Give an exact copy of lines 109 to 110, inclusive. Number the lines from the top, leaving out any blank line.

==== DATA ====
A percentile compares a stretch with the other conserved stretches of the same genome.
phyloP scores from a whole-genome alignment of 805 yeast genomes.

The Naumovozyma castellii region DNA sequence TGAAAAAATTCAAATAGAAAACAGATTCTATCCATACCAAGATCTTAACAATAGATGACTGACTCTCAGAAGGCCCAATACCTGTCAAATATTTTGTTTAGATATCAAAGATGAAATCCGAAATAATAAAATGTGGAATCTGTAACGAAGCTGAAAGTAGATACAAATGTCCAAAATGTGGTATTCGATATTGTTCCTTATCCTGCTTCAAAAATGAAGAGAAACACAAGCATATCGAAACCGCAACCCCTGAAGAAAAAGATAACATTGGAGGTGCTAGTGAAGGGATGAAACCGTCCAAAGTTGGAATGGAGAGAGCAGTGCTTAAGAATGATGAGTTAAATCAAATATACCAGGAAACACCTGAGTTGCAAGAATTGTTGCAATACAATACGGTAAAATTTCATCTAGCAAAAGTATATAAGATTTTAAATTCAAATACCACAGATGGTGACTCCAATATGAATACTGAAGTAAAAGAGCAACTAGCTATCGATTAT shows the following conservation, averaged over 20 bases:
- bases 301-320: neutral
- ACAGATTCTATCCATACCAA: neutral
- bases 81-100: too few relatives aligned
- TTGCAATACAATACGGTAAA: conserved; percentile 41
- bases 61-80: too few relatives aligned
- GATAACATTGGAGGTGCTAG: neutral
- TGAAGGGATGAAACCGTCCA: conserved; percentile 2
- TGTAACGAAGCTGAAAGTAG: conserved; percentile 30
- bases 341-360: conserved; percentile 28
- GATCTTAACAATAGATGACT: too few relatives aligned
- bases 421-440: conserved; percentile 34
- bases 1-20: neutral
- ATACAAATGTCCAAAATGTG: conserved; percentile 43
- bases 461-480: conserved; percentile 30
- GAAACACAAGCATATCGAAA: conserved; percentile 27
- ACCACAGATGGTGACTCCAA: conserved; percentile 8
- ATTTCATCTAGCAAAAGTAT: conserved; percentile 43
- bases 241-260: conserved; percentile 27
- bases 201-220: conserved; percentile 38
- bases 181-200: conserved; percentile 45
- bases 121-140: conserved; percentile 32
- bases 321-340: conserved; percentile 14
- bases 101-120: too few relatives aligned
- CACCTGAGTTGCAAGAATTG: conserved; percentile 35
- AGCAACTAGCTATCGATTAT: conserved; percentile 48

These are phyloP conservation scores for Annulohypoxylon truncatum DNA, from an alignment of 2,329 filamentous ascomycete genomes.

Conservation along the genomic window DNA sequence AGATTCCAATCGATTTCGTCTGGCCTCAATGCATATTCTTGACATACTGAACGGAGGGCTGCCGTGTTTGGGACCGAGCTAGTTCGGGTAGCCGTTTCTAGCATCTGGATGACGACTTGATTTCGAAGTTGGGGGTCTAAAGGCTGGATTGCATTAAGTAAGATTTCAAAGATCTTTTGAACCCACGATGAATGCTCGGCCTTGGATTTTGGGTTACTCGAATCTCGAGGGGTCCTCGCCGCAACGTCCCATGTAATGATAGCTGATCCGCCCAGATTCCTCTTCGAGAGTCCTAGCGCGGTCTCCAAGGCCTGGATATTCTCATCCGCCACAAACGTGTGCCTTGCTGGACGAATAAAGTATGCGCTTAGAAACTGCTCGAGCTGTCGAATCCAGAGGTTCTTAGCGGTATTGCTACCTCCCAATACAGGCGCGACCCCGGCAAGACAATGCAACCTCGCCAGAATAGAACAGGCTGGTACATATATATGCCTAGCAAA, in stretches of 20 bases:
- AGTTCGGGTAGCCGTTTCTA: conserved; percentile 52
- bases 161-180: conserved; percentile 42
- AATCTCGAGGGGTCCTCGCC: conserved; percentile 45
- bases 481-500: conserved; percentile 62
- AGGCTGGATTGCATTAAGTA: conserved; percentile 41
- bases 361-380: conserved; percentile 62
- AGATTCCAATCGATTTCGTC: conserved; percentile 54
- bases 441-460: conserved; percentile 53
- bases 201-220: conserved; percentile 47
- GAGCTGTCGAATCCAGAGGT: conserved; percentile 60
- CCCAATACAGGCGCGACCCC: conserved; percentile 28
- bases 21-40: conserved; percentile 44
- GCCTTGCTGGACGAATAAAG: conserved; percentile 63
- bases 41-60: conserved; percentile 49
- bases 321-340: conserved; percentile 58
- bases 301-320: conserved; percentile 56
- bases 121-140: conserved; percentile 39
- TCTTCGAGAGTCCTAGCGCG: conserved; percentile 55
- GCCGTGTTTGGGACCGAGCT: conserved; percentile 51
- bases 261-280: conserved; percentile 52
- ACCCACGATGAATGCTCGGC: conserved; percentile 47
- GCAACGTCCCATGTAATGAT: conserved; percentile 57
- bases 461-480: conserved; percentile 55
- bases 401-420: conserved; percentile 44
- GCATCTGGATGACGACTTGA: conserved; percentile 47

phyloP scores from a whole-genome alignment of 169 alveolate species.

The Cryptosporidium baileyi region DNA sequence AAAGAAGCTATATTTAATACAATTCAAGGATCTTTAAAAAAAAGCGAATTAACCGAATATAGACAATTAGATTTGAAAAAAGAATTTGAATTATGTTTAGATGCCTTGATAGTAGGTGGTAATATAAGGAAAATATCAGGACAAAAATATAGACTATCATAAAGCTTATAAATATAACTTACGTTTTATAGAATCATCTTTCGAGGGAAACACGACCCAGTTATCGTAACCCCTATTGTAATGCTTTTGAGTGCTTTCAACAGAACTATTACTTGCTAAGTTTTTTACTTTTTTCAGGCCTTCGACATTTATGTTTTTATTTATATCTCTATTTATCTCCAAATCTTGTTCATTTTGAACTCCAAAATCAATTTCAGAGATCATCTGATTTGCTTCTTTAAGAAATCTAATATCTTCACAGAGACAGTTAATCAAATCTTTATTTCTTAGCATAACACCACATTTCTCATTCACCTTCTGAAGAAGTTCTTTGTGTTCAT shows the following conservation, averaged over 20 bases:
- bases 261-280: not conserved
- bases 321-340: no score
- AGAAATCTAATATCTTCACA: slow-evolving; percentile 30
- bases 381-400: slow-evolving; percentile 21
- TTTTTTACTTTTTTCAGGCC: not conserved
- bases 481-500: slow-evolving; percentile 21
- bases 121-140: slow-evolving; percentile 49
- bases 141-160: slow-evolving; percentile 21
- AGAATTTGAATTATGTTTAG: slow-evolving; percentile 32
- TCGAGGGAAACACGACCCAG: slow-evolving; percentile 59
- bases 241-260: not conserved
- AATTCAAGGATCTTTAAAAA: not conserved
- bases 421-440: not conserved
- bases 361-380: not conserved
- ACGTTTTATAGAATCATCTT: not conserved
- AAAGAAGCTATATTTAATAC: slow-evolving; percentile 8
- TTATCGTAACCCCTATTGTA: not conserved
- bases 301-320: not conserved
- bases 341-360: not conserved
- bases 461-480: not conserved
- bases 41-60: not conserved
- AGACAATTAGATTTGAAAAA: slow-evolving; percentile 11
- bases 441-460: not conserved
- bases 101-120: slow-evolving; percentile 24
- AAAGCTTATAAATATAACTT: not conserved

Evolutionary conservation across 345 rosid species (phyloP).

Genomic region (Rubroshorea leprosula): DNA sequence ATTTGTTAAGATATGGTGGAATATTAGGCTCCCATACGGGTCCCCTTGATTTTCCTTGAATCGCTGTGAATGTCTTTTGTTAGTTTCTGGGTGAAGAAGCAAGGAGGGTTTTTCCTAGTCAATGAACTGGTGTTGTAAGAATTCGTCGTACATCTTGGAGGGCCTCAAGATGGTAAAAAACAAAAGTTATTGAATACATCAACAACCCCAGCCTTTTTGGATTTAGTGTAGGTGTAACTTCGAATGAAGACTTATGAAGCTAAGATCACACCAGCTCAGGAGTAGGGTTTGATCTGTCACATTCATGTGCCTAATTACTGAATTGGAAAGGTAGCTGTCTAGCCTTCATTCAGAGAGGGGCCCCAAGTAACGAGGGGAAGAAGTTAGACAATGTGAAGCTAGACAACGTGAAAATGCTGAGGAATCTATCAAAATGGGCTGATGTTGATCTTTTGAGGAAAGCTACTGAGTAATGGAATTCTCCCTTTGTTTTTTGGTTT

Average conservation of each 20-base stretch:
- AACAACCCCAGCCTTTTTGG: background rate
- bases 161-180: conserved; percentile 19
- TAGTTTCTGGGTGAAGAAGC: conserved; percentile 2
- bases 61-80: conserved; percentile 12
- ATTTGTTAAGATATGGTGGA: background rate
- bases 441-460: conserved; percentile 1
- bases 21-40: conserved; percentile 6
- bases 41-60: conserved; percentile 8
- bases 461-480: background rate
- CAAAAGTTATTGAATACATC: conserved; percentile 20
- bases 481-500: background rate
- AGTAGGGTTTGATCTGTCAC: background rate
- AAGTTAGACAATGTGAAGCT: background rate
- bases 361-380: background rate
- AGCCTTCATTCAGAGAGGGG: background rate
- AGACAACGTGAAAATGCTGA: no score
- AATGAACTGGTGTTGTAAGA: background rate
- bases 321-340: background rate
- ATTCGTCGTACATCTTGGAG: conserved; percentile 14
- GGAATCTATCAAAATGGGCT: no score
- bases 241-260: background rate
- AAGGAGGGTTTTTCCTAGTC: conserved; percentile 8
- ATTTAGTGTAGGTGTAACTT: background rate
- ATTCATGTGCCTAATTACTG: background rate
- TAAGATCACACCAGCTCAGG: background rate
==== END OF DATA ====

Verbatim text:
- ATTCATGTGCCTAATTACTG: background rate
- TAAGATCACACCAGCTCAGG: background rate